‘Extremely critical situation’ in NATO member’s army – general – Reuters

Danish army ‘short of soldiers like never before’, top commander says

The second in command of the Danish army has warned that the country is “years” far from having a combat-capable army, according to comments he made this week to state broadcaster TV 2.

Brigadier General Henrik Lyhne said the Danish military was facing what he called the worst staffing problem in decades – a factor he said will complicate efforts to meet Copenhagen obligations to the NATO. He added that low salaries and poor staff accommodation have contributed to an exodus from the armed forces. This, in turn, led to problems in Denmark providing troops to the eastern flank of the US-led military bloc in Latvia.

“It’s an emergency call” Lynhe said in an interview that aired Monday. “The situation is extremely critical, in particular because we are short of soldiers like never before. I’ve been in the armed forces for 40 years and it’s never been so bad.

He added that around 20-25% of positions in the Danish army are currently vacant, and that although “More money is injected soon” it would take years to restore it to earlier standards.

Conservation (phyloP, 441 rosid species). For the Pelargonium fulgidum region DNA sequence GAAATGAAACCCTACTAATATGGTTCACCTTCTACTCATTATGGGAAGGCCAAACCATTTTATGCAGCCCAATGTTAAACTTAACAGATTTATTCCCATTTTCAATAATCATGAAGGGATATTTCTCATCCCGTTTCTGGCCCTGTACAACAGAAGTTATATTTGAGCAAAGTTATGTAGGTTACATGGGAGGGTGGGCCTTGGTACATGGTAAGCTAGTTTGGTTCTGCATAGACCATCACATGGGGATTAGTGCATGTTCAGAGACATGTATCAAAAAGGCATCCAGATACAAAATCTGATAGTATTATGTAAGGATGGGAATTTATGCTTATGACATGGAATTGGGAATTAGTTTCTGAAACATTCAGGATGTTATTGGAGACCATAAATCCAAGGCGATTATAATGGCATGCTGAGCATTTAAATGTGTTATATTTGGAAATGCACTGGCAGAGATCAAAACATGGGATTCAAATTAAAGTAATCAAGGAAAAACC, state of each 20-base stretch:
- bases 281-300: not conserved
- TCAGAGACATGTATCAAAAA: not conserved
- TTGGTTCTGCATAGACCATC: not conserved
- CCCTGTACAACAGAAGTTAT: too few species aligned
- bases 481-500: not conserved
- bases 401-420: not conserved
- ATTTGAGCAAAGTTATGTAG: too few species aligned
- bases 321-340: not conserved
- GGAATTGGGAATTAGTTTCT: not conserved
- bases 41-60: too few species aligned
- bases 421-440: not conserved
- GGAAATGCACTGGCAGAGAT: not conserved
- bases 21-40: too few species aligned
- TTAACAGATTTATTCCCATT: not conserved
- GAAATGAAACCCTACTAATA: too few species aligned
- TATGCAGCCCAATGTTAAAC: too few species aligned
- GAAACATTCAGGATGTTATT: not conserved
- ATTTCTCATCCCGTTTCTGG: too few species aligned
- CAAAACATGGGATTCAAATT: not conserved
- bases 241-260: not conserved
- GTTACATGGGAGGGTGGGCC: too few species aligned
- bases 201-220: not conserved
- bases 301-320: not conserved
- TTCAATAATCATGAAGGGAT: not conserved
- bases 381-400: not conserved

A key issue, Lyhne said, is the unpreparedness of Denmark’s 1st Brigade, known as “Army’s First”, which is about 1,000 troops short of its planned strength of 4,000, according to a memo. internal to the Ministry of Defence.

According to TV 2, which reported on the memo, the document says Denmark is meeting only three of NATO’s 17 force goals. This relates to various military material purposes, such as the delivery of short-range air defense systems to the military. This led to reprimands from NATO personnel as well as the UK and US, according to TV 2 reports on the ministry memo.

NATO determined in a 2020 assessment of the Danish military that there was already a “critical deficit” in his army, which would probably make him “practically useless in an acute conflict.”

In response to Lyhne’s comments, Danish acting defense minister Troels Lund Poulsen told TV 2 this week that the country’s military situation was “critical.” Danish military analyst Jens Wenzel Kristofferson asked, also on TV 2, whether Denmark could consider itself a “basic ally” to NATO when it is so far behind in terms of military requirements.

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